Justia Colorado Supreme Court Opinion Summaries

Articles Posted in Family Law
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At the time of the dissolution of their marriage, Ryan Boettcher (“father”) and Christina Boettcher (“mother”) agreed that neither party would pay child support. Several years later, mother, citing a substantial change in father’s income, sought a modification of the original decree so that she could receive child support. The district court conducted an evidentiary hearing to determine whether modification was appropriate. At the hearing, the parties admitted evidence of their incomes showing that mother earned $13,343 per month and father earned $92,356 per month—a combined monthly income far exceeding the highest combined income of $30,000 per month listed in the schedule contained in the statutory child support guidelines. Father requested that the district court impose a monthly child support obligation of $1,424.82, which would be the presumptive award amount if the parties combined income were $30,000 per month. Father argued that the presumptive amount of child support for that income level was also the presumptive amount for any higher income level. If the court ordered a higher payment, father argued, such payment would constitute a deviation from the statutory presumptive amount and would require specific findings under section 14-10-115(8)(e) C.R.S. (2019). Mother disagreed, contending the district court should extrapolate father’s monthly child support obligations from the uppermost level of the guidelines in light of the parties’ actual combined income. This approach would result in a monthly support payment of $5,024. The Colorado Supreme Court concluded the plain language of the statute provided that the uppermost award identified explicitly in the schedule was the minimum presumptive award for families with higher incomes, and the district court could, within its discretion, aware more than that amount so long as the court supports its order with findings made pursuant to 14-10-115(2)(b). View "In re Marriage of Boettcher" on Justia Law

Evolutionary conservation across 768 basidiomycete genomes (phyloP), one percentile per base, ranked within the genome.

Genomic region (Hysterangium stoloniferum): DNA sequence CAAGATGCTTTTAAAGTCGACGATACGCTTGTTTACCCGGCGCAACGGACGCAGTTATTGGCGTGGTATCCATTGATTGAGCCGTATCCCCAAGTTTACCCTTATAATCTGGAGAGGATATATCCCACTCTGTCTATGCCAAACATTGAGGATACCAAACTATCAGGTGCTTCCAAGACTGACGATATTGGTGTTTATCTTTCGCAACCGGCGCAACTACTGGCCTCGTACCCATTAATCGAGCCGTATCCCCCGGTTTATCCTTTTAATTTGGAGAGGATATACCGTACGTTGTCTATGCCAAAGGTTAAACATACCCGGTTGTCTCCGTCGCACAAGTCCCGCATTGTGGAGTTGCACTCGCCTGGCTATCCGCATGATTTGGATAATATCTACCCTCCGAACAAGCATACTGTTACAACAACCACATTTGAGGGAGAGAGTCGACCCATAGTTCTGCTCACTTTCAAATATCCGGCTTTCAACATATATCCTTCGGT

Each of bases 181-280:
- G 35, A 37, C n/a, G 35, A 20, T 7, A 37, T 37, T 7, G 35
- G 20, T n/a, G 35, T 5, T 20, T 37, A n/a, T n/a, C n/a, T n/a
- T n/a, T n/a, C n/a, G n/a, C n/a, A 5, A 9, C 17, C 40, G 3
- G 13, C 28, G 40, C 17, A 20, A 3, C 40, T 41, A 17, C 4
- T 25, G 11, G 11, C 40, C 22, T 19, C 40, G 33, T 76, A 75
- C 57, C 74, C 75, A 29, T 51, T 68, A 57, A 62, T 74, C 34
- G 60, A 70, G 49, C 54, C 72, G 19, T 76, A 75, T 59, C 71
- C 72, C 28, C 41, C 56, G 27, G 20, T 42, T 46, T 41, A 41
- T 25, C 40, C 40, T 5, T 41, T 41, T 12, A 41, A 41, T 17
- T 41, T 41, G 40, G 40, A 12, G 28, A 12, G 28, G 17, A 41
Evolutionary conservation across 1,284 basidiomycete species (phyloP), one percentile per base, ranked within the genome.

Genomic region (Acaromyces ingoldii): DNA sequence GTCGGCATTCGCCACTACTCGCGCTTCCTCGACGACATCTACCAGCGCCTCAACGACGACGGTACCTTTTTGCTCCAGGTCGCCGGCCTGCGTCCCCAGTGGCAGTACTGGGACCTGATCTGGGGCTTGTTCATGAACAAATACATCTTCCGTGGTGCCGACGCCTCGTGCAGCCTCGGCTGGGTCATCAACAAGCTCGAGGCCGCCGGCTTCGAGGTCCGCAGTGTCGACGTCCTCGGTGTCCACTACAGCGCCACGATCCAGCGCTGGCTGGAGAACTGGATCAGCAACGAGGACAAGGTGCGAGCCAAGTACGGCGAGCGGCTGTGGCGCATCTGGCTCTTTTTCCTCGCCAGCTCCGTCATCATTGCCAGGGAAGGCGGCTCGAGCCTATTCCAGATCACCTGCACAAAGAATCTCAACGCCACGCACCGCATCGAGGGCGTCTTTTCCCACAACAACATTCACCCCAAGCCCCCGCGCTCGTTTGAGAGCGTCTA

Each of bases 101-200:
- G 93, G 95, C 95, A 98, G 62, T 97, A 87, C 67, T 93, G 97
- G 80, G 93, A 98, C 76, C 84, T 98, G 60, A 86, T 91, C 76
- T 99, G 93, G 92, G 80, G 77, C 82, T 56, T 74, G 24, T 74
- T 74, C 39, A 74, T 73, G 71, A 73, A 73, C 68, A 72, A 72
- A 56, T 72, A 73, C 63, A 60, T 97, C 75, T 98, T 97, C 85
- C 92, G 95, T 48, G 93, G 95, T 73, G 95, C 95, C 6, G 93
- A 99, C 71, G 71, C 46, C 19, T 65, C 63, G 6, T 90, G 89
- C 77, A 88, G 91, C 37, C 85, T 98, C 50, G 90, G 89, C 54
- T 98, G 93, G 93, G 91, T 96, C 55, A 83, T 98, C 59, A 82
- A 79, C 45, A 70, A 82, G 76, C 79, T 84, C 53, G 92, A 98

Posted in: Family Law
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In 2014, the Arapahoe County Department of Human Services (the Department) was ordered to take custody of D.Z.B. and house him in a particular facility pending his delinquency adjudication. Believing that the district court order imposed a duty on it that was in violation of statutory requirements, the Department appealed that order. The court of appeals dismissed the appeal, concluding that the Department, as a non-party to the delinquency proceedings, lacked standing to appeal the order. In reaching that conclusion, the Colorado Supreme Court determined the district court conflated the test to evaluate whether a plaintiff has standing to bring a lawsuit with the test to determine whether a non-party has standing to appeal a decision of a lower court. Accordingly, the Supreme Court reversed and remanded for the division to apply the correct standing analysis and to consider any other remaining arguments. View "Colorado in Interest of D.Z.B." on Justia Law